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Life in Freshwater

Pond Skater (Gerris lacustris)

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Pond Skater

There are a variety of species all very similar. They live on the surface tension of static water moving jerkily across the surface using their long mid and hind legs. The fore legs are held in front to catch food. The body is about 1 cm in length. Wings are not always present.

This is a very common insect on ponds and slow moving water surfaces. It is found in most parts of Europe and is often one of the first insects to colonise a new pond, breeding quickly.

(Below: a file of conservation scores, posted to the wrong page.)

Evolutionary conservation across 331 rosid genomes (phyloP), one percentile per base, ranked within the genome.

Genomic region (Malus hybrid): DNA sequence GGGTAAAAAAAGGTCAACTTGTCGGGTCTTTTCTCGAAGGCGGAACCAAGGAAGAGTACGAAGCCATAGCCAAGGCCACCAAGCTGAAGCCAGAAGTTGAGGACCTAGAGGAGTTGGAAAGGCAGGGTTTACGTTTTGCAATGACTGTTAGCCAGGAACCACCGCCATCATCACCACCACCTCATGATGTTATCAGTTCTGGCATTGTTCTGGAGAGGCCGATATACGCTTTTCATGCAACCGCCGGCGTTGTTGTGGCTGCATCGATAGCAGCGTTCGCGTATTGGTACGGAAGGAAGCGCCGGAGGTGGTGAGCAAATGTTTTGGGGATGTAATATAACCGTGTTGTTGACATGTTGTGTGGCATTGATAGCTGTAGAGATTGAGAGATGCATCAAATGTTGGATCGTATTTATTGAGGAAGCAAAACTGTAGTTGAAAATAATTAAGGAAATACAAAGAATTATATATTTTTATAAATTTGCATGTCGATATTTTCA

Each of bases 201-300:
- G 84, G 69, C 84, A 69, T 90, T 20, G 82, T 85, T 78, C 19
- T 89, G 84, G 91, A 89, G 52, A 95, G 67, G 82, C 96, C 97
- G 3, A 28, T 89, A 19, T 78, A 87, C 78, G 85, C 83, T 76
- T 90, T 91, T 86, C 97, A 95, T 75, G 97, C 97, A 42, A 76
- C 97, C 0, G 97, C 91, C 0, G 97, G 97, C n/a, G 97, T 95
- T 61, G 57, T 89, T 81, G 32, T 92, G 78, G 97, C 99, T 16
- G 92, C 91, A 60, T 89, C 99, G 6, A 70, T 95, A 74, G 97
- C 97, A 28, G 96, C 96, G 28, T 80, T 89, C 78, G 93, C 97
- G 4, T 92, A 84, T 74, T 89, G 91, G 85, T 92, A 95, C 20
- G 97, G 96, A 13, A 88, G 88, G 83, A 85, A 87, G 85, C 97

ECOLOGY: Pond Skaters use the surface tension of the water to keep them above the surface. The curvature of the surface tension can be seen in the photograph below. They also use it to detect their prey. This may be a small insect, such as mosquitoes, which cause a ripple in the surface. The skater picks up the vibration and moves towards it, then its good eyesight takes over as it grasps the prey with its folded front legs. It will also feed on dead material caught in the surface. They are active most of the warm months of the year and fly off to find a place to hibernate (overwintering on land) as well as colonise new ponds. Red dots on the legs and sometimes the body are young water mites.

Pond Skater with bulging in the surface tension










Hemiptera - true bugs

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